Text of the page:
How To Dispose of Linseed Oil Rags Safely

Littering is a crime and carries a financial penalty if caught.  While that is pretty bad, it’s not as bad as littering with or the improper disposal of oil-soaked rags.  That’s because while the former is an eyesore, a discourtesy, and ugly, the latter is outright dangerous.  

Key Points:

  • All oil-soaked rags and paper towels are fire hazardous
  • They need to be treated as hazardous wastes and disposed of properly
  • If not disposed of properly, you run the risk of a spontaneous combustion fire that could bring down your workshop, garage, or house.

We’ve even written about the safe disposal of oily rags, as well as polyurethane rags, and generally, about disposing of rags and paper towels you’ve used either to apply wood finishes or to wipe off excess oils and other wood finishes.  You’ll find it addressed in a previous article we wrote about linseed oil, in particular, but also applicable to all oil-based finishes.

The science is not difficult to understand, and the steps needed for the proper disposal of oily materials are not difficult and require no special tools or equipment.  Think about the types of projects you take on in your woodworking shop and how most, if not all, of them, involve the use of some wood finish.  

They might include:

  • oil-based paints on your kitchen cabinet project
  • staining furniture, or like me, staining a new deck out back in the garden
  • using any other oil-based products in the course of your work, including primers, paints, paint thinners, turpentine, denatured alcohol

They all have something in common:  they are all combustible, and you run the risk of spontaneous combustion fires if you are not careful and do not exercise proper methods.

Linseed Oil In Particular

All oil-soaked rags are a danger, but linseed oil, in particular, is more likely than other oils to self-ignite.  Whether you’ve used a rag to apply linseed oil or used a rag to clean up spills, or simply wiped linseed oil off tools with a rag, those rags are dangerous, and you need to treat them as such.

Linseed oil rags can go to the top of the list, though, as they can and sometimes do burst into flames.

Oils are combustible.  We know this, all of us, whether it’s watching an ocean aflame from oil spills or an oil truck exploding in a movie.  But, closer to home, we have those same products in our woodworking shop, and we have to be aware of their danger.

The rags we use in our work get soaked with some oil-based product, and in this case, we are discussing linseed oil in particular.  Heat and energy are released when they are compacted in a tight space because we rolled them up and through them in the corner of the shop or in a trash can.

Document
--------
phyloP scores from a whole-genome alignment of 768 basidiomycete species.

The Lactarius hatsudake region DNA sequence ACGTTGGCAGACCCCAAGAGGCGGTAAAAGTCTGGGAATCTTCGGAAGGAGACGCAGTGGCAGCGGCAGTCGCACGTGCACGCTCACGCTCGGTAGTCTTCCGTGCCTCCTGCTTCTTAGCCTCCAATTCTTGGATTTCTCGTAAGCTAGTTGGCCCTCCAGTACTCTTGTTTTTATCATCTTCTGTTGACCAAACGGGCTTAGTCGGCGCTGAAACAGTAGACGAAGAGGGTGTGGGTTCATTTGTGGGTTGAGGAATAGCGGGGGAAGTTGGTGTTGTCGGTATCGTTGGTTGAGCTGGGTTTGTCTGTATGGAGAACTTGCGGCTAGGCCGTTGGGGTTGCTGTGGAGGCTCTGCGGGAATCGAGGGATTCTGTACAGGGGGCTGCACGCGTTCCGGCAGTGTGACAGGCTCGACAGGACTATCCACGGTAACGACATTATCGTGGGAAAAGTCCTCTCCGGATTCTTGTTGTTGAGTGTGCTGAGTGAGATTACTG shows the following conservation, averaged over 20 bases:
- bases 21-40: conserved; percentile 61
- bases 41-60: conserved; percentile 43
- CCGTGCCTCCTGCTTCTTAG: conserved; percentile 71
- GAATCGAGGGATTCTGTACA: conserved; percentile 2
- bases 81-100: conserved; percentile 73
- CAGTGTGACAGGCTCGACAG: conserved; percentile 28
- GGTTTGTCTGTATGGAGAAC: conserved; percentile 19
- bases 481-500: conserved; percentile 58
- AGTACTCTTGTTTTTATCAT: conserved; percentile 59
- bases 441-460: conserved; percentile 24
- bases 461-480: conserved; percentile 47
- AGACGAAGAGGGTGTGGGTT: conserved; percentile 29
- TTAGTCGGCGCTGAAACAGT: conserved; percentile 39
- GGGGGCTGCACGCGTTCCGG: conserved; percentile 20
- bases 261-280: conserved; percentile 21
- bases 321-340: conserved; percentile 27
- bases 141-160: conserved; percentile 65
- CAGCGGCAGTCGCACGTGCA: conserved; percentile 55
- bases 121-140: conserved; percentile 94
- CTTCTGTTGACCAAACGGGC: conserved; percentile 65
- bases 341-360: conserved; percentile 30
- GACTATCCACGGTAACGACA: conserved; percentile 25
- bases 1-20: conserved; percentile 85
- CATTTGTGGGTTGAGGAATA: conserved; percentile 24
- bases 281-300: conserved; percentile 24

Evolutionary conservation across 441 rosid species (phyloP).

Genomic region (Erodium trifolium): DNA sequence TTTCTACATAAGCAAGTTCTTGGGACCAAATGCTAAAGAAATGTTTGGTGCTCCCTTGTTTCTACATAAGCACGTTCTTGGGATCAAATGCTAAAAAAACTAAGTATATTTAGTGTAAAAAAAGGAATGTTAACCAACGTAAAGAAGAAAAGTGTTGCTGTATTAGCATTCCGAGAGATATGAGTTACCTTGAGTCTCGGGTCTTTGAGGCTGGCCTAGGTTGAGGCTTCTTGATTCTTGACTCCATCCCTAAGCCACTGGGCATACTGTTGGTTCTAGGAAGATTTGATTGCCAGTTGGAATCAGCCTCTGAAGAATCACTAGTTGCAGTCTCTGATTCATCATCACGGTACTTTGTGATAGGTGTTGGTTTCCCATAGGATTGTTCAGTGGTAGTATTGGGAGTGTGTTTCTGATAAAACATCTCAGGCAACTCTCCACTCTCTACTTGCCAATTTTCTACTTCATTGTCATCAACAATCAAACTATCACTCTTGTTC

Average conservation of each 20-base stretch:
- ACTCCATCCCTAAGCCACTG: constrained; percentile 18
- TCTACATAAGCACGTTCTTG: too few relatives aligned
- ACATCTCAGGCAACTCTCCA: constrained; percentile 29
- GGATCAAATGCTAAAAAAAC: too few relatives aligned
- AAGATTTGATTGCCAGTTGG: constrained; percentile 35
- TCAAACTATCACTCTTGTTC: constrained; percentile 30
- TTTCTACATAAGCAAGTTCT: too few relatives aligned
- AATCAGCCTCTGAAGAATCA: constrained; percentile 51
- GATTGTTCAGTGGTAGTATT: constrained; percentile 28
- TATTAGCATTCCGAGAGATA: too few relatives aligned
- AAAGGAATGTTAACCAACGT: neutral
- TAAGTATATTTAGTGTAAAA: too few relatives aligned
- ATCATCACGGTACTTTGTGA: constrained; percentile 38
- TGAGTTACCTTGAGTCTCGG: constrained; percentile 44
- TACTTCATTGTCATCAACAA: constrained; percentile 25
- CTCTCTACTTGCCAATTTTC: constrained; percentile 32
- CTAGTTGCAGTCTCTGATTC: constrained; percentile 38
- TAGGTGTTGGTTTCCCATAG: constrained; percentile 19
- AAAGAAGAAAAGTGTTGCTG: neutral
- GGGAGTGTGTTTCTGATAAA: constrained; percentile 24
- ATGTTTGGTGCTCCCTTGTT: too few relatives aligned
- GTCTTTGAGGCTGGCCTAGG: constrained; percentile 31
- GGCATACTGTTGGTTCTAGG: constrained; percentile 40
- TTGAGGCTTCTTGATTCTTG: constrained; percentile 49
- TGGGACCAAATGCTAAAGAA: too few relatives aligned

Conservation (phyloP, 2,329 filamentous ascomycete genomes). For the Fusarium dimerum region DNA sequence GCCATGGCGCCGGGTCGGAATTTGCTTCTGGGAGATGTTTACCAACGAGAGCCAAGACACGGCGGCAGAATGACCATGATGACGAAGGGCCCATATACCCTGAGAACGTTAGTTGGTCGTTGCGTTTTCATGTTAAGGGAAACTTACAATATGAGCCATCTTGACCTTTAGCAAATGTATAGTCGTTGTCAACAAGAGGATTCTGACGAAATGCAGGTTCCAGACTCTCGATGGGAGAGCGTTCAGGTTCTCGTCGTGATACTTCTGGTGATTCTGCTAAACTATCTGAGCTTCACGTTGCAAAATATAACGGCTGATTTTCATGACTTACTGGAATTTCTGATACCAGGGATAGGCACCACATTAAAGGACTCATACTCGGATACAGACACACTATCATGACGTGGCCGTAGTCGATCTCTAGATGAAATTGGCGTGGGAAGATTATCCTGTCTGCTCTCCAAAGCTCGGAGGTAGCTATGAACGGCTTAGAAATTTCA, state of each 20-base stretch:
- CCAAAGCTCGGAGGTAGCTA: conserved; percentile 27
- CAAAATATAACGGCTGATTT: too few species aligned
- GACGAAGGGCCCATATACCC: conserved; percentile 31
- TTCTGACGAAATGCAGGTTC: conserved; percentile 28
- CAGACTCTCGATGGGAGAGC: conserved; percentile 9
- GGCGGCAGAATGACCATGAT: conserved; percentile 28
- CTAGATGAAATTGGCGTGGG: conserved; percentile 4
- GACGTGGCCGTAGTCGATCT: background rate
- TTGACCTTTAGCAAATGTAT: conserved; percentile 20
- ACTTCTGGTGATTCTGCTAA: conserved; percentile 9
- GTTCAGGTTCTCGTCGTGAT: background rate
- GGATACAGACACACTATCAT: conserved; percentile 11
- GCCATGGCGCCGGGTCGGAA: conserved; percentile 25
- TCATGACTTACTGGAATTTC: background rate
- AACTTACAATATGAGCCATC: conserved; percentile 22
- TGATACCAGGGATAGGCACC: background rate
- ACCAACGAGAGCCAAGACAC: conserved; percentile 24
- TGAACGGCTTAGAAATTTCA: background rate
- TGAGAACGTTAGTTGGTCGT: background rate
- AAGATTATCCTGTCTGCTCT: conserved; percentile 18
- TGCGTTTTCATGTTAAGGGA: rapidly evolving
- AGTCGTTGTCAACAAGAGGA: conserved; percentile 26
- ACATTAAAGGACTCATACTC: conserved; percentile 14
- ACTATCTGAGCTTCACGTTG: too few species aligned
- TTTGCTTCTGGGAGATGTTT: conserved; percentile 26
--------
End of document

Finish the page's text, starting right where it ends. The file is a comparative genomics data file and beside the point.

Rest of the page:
The compaction and tight space in the trash can insulate the pile; the energy and heat build and cannot dissipate fast enough; temperatures rise; suddenly, this chemical reaction will cause the rag to bust into flames.  The drying and oxidation process, that chemical reaction that leads to the buildup of heat, can easily lead to a fire.  This needs no external flame or heat from the immediate surroundings.

How To Properly Dispose of Linseed Oil Rags

As we have said, don’t simply throw the rags in the corner or in the trash can with other shop debris, much of which will also be combustible.  There is a simple rule to remember and follow when you’re done with the rags, and no special equipment is necessary.

In that earlier article on the subject, we suggested laying the rags out on your driveway, in the backyard, or on the garage floor to let them dry.  Don’t rush things with them; let them dry fully.  Spreading them out rather than rolled up in a ball will allow the dissipation of heat in that chemical reaction. 

When they are completely dry, soak them, this time with water.  Use your hose, for instance, or put them in a bucket of water.  Get them fully soaked. Linseed oil rags in water can’t burn.

Don’t squeeze the water out.  Rather, put them in a can, maybe an old coffee can, or in a plastic bag, and put the lid on or seal the bag.  Most towns and cities have a hazardous waste disposal area or facility, and that’s where they belong after that.  If you use a waste collection company to haul your trash, they can take the rags in the can or bag for you and dispose of them properly for you.

UL Safety-Certified Container

Underwriters Laboratory (UL) certifies oily rag metal containers.  These metal containers are rated by UL to be a safe means of disposing of the rags.  Oily waste containers can be found at the big DIY stores, your local hardware stores, and from online retailers.  They can run from around $60 up to a couple of hundred dollars, depending on the size.  

If yours is an occasional thing only, go with the dry/dunk method; but if you are generating a lot of oily rags, you might want to invest in a UL-rated oily rag metal container.  It is your shop, your garage, your home, and your life that could be at risk if you are careless.

Video Proof of Spontaneous Combustion

The National Fire Protection Association reports that each year an average of 900 fires are caused by oily rag combustion, and an average of 1700 house fires are caused by spontaneous combustion or chemical reactions like the ones we’ve been discussing.  

Still don’t believe it?  Watch this video, then. 

Be safe.  Dry the rags out.  Soak them in water.  Seal them and dispose of them at a hazardous waste disposal center, or ask your trash hauler to bring them to a hazardous waste disposal center the next time they come.  Of, pony up a few dollars for safety reasons and purchase an oily rag metal container.

Linseed oil rags are no joke and need to be taken seriously.  Your life and your home are at risk if you don’t.

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